• "I just wanted to warn you of your impending doom so that you can really savor each one of these Fireballs I'm about to teabag you with."
  • "Alas the game is at an end, but you proved to be a powerful foe and I now consider you among my strongest friends. Please come over for dinner so I can name you the godparent of my firstborn child."
  • "Well played, in that you finally played something. And it was a single murloc. I'm glad you took the time to crunch the numbers on that one, Einstein."
  • "... NOT!"


  • "Hail, fellow collectible card game and/or World of Warcraft enthusiast! May our battle be swift and brutal that we may sooner feast together in the hall of the warrior."
  • "'Sup, bra?"
  • "Hellooooo? Wake your ass up over there! I've got this combo in my hand that I've been itching to play for, like, three rounds now. Just let your damned pizza rolls sit in the microwave and beep for a couple minutes."


  • "My cat knocked a lamp off my nightstand, which sparked and caught the drapes on fire. Thankfully I keep a non-expired fire extinguisher in my bathroom cabinet for this exact situation so it didn't take me long to sort out. Sorry for any delay!"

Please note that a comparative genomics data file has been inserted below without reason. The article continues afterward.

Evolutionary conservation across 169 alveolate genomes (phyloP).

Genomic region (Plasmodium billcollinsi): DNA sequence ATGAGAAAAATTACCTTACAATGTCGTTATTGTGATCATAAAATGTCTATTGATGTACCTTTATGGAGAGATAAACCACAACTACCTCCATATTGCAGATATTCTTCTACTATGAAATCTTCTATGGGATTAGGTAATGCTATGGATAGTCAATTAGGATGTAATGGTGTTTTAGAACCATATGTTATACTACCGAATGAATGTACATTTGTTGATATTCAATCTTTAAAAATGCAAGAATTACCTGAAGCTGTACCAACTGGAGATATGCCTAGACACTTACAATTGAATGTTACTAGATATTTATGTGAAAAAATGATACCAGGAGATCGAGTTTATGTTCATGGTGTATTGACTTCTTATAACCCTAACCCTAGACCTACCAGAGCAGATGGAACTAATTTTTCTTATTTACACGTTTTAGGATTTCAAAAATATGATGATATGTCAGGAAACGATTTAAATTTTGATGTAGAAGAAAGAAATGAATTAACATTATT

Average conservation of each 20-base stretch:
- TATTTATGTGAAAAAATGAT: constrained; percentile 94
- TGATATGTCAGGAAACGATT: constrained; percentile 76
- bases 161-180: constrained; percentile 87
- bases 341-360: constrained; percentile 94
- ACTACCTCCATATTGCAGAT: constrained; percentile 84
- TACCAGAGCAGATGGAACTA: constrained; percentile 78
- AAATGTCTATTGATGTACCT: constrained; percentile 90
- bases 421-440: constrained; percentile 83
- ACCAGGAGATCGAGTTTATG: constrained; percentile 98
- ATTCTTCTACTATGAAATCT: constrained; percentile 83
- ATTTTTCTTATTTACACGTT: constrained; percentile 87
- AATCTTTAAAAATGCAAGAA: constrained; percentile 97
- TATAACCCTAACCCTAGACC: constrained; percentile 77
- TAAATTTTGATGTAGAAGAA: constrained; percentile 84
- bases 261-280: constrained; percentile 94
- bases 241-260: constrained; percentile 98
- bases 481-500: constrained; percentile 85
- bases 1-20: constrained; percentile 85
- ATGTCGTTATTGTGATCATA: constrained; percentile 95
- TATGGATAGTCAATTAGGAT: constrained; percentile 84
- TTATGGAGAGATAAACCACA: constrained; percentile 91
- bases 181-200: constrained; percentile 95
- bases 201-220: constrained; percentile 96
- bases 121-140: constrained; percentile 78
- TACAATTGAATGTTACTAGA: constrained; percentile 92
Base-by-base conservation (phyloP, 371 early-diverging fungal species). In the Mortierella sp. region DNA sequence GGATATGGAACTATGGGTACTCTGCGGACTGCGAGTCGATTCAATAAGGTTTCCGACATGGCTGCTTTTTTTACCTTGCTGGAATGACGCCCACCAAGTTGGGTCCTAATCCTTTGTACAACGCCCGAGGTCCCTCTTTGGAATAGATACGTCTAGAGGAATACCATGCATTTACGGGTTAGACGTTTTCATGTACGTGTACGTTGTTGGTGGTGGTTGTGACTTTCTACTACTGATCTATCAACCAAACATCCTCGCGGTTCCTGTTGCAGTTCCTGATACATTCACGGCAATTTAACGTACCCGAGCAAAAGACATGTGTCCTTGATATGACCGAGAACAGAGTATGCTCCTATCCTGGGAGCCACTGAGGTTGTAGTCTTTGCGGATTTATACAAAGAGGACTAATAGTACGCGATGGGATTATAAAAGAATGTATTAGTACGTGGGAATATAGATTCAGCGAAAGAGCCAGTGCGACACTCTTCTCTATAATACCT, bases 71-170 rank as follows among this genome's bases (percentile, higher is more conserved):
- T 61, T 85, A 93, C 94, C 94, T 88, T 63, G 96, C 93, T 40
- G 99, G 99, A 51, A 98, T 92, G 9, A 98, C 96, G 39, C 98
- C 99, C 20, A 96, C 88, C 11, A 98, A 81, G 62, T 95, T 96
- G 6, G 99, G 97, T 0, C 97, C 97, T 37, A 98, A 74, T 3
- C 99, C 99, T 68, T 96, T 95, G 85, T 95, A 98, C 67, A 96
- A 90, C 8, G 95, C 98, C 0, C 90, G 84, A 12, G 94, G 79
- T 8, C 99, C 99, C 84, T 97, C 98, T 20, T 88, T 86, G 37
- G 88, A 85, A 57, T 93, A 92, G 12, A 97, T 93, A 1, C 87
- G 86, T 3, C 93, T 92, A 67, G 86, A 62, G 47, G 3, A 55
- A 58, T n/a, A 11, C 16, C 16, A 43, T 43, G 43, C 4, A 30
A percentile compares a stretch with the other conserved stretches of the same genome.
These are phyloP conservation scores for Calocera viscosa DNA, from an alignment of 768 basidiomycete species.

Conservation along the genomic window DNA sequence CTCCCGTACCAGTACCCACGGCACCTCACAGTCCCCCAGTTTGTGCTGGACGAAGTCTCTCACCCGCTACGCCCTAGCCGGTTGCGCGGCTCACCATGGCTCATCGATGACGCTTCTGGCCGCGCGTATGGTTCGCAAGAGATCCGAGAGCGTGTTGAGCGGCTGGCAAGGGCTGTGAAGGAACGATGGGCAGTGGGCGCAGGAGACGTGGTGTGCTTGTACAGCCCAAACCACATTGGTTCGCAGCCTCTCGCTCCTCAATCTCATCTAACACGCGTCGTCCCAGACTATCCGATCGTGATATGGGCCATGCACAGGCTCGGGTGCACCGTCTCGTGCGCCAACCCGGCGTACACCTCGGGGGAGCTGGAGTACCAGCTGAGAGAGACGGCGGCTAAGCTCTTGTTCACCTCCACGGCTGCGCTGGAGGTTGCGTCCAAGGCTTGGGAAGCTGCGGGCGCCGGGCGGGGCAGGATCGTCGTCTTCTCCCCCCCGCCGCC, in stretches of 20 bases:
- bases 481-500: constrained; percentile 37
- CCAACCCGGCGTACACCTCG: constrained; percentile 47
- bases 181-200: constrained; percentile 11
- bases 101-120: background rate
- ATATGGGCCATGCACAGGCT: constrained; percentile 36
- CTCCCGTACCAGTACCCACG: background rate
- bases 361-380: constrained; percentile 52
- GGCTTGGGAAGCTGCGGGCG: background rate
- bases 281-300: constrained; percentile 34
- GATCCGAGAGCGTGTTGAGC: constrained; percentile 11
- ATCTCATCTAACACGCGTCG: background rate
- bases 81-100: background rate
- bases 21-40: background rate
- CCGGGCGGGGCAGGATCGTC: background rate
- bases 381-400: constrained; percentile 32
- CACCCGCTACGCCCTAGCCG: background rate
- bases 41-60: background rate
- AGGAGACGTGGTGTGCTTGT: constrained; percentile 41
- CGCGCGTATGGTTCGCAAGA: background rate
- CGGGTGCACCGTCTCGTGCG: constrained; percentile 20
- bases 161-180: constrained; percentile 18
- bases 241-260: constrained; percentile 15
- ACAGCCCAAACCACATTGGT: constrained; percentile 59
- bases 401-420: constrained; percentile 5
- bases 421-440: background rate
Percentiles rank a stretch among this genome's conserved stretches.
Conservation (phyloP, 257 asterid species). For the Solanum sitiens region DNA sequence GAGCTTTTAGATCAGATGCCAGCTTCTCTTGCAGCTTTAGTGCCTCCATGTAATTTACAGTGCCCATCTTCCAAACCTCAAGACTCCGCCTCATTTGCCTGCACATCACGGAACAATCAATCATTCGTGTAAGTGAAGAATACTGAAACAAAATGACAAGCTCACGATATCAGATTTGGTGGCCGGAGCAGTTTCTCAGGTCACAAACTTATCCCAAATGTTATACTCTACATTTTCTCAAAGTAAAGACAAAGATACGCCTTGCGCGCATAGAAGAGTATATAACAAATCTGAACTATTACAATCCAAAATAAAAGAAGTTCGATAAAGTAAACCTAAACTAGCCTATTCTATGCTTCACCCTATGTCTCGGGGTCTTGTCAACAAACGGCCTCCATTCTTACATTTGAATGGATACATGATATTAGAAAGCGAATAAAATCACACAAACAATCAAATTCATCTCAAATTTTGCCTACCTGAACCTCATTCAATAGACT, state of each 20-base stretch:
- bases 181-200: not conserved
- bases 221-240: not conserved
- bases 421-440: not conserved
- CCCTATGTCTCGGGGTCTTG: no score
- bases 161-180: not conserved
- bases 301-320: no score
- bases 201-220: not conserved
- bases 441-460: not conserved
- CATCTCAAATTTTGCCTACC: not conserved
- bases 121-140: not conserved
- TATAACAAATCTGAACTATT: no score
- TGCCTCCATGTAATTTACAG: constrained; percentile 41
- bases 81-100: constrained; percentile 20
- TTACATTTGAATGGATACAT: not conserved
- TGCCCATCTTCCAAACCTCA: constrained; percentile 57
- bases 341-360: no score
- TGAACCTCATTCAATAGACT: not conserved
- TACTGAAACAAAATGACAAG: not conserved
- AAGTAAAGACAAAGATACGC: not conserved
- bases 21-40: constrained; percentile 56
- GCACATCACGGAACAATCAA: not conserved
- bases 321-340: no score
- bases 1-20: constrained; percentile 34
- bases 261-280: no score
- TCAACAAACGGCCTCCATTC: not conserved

• "I'm about to silence your 28/28 Lightspawn. (Oh and I'm not really sorry.)"
  • "I can tell by the way you're playing that you got the worst possible draw for your deck. My condolences."
  • "I can tell by the way you're playing that you got the worst possible draw for your deck. Suck it, butt cheese!"


  • "I forgot to attack with my 2/1 Loot Hoarder before ending my turn. Now I fear you will be granted a victory based not on merit but on player error. The dissatisfied yearning left in your heart will long harry your search for peaceful sleep."
  • "You forgot to attack with your 2/1 Loot Hoarder again, you moron. Why don't you go back to Kim Kardashian: Hollywood where you belong?"


  • "I am a deranged sociopath with no common decency. I must lash out at you through every means afforded me!"
  • "I am a deranged roleplayer with no social graces. I naively thought you would interpret my in-character threats as fun and immersive."
  • "I was trying to click my hero power but I'm like four wine coolers in and this iPad is blurry like you wouldn't believe."


  • "Oh dear, I've lost!"


So there we have it. I hope this handy guide will help you navigate the rocky social waters of Hearthstone, and to all those I have faced across the card table and all those yet to come, I wish to offer a hearty Well Played!